Home » News » Literary group: Trump suit settlement protects journalists

By The Associated Press, published on February 18, 2021

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By LARRY NEUMEISTER, Associated Press


NEW YORK (AP) — A literary group that sued then-President Donald Trump with claims that he repeatedly violated the First Amendment in his dealings with the media announced a settlement with the government Feb. 18 that it said will protect journalists in the future.


PEN America, a human rights organization of writers, literary and media professionals, said the deal leaves intact a judge’s ruling upholding its standing to challenge Trump’s threats and acts of retaliation against journalists and the media.


The organization sued Trump in Manhattan federal court in 2018 on behalf of its 7,500 members, saying he is not free to use the power and authority of the U.S. government to punish and stifle the press.


Government lawyers notified a judge of the settlement, without elaborating on its terms. A spokesperson for government lawyers declined comment.


In October, Judge Lorna G. Schofield had allowed the government to appeal whether declaratory relief could be awarded against a sitting president in his official capacity for his discretionary conduct. Weeks later, Trump lost his quest for re-election.


Last March, Schofield had refused to dismiss the lawsuit, saying the nonprofit organization could sue over claims that Trump selectively barred access to the White House and threatened to revoke press credentials or security clearances of ex-government officials whose commentary he disliked.


Suzanne Nossel, PEN America’s chief executive, said in a release that the lawsuit and settlement “represents an important win for free speech, a free press, and the First Amendment.”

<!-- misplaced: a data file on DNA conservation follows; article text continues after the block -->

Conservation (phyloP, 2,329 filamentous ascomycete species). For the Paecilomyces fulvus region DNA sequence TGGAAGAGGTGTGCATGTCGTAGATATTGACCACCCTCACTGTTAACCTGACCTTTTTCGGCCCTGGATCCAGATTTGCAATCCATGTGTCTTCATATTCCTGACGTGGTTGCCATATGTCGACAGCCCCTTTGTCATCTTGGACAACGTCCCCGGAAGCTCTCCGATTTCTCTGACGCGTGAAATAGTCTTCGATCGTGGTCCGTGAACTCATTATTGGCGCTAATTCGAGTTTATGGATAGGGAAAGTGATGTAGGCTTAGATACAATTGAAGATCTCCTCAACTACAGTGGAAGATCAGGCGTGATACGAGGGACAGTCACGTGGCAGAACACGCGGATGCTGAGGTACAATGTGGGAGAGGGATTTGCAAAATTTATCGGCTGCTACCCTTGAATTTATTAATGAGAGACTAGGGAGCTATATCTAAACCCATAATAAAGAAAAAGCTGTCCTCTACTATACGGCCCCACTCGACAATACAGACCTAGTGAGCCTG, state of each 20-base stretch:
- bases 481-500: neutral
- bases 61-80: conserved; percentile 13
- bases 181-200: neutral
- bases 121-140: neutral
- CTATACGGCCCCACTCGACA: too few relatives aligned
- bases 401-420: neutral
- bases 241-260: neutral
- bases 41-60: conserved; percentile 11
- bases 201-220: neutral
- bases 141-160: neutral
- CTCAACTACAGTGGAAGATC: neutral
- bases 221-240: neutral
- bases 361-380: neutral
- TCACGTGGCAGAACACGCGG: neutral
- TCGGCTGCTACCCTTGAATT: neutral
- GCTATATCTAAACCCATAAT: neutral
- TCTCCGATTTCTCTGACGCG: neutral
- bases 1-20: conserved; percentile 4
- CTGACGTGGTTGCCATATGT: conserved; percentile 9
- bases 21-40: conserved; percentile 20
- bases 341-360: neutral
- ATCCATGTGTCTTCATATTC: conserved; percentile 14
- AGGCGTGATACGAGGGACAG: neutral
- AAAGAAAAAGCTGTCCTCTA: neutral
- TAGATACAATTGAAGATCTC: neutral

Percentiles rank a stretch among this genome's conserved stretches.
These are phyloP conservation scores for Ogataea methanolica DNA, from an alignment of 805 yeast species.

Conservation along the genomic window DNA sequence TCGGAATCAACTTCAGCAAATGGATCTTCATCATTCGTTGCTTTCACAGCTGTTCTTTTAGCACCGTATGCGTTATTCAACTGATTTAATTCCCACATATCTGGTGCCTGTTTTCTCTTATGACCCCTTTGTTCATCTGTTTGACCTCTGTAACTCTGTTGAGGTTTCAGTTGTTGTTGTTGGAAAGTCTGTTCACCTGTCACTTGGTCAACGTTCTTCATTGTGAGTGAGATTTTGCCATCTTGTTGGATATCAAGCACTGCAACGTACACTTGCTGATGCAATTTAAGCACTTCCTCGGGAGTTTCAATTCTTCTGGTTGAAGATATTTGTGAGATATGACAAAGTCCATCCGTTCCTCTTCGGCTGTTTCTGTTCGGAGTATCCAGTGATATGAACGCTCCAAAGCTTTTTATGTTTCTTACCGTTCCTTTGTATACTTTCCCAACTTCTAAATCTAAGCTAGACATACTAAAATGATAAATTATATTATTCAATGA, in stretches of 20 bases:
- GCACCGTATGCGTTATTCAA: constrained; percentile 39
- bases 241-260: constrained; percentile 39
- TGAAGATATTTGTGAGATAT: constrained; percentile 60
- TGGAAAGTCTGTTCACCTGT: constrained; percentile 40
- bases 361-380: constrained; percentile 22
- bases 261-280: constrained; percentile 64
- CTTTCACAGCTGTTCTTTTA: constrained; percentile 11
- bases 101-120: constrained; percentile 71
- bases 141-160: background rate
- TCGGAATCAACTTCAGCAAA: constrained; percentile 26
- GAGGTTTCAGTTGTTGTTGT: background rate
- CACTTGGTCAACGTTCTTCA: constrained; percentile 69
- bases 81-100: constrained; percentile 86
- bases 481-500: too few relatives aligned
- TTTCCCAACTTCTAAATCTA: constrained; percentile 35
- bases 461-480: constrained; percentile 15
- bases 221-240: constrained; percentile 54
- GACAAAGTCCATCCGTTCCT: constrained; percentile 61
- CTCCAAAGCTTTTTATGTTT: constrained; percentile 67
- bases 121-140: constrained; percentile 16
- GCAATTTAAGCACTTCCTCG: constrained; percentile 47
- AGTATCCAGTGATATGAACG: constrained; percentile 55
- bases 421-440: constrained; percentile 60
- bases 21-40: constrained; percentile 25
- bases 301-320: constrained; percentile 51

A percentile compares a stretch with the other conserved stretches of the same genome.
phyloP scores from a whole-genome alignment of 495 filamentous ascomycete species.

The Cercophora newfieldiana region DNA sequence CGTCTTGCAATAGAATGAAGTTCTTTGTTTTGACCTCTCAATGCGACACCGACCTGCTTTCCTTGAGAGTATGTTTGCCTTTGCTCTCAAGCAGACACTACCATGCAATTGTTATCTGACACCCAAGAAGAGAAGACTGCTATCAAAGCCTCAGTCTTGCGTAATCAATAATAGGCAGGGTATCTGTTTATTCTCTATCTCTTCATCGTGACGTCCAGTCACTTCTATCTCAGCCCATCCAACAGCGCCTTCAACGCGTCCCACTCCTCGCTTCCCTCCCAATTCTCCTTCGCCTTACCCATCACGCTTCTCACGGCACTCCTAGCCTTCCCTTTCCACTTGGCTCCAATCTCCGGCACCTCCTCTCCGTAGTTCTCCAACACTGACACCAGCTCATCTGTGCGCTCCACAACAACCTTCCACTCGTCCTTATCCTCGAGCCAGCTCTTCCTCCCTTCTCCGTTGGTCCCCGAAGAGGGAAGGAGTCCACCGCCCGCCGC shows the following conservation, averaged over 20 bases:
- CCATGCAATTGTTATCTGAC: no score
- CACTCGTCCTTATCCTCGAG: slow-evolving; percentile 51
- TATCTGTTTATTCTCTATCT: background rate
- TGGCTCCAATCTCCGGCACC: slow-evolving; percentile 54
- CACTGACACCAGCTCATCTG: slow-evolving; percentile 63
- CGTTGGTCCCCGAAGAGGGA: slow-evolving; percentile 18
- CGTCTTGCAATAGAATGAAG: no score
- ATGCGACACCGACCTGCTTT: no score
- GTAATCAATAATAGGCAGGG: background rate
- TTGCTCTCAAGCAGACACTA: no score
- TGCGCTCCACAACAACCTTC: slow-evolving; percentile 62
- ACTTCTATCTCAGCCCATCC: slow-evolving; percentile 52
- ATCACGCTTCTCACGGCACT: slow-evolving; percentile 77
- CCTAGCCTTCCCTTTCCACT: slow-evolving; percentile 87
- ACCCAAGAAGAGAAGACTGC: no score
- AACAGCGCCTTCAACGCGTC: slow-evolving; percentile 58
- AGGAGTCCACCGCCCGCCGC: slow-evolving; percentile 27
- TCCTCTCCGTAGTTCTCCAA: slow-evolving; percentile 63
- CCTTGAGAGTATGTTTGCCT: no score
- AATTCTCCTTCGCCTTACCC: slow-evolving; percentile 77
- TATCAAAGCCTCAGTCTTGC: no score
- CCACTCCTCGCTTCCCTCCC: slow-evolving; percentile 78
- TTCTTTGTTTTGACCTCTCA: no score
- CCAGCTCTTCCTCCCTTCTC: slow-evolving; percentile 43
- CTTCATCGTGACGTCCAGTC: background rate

“The outcome is clear: Not even the president of the United States can invoke the power of government to threaten members of the press based on their coverage,” she said. “While a president has First Amendment rights, he or she does not have license to use the authority of the office to menace critical journalists or punish their coverage.”


Kristy Parker, a former Justice Department lawyer who worked on the lawsuit, said Trump left behind “a toxic anti-media streak” in the U.S. Parker works at Protect Democracy, which opposes efforts to form a more authoritarian government in the U.S.


“We’d be naive to think that no future political candidates would consider emulating him, which is why this case was such a crucial marker. Would-be imitators now know that this anti-First Amendment behavior will be challenged and stand a strong chance of being held to account,” Parker said.


PEN America noted in its release that its members include Jim Acosta, CNN’s chief domestic correspondent, whose White House press credentials were temporarily revoked in November 2018 by the Trump administration.


“Our First Amendment rights are always worth defending,” Acosta said in the release. “And it’s in all our interests as Americans that we maintain a strong and independent free press in the United States.”


In her March ruling, Schofield cited the action against Acosta as boosting the credibility of the group’s claims, noting the organization alleged Trump “punished Mr. Acosta publicly in order to chill his speech and the press corps.”


She noted Trump had made an example of Acosta by stripping his press credentials after he asked critical questions about the administration, barring him from White House press briefings and directing his press secretary to warn other reporters they would face similar consequences.



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